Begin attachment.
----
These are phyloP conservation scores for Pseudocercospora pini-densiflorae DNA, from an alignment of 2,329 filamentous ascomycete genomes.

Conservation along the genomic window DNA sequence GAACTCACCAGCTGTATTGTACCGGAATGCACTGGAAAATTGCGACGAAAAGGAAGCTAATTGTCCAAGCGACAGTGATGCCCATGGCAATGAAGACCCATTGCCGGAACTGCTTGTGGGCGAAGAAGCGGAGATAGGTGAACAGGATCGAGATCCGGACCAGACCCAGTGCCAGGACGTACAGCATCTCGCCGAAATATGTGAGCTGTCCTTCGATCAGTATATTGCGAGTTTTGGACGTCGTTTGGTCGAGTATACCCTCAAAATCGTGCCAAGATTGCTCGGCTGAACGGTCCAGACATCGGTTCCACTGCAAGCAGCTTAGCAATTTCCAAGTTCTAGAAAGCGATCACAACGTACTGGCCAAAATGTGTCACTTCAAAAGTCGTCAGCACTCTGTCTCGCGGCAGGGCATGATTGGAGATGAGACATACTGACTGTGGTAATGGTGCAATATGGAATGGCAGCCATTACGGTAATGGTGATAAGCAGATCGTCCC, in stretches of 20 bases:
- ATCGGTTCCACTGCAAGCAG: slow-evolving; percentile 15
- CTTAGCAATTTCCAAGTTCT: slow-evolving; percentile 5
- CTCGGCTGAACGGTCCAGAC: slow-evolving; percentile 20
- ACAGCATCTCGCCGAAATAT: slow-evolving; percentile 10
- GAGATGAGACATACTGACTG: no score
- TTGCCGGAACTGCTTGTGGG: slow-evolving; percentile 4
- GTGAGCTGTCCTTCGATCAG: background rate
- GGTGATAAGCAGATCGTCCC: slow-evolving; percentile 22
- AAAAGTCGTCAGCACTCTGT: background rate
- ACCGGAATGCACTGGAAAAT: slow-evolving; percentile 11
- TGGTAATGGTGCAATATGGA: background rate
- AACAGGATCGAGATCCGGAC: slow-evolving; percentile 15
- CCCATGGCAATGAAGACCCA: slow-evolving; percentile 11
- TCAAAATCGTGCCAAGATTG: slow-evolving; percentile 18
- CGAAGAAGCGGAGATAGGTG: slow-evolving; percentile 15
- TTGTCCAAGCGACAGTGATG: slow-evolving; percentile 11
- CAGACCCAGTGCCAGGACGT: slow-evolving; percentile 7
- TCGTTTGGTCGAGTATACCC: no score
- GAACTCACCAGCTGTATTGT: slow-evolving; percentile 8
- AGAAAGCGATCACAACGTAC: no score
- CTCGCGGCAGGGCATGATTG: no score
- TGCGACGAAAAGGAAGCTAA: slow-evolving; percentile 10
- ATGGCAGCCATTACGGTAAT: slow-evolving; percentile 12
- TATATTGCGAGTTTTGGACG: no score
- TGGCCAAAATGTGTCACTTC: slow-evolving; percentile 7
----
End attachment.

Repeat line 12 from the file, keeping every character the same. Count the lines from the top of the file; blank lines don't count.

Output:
- ACCGGAATGCACTGGAAAAT: slow-evolving; percentile 11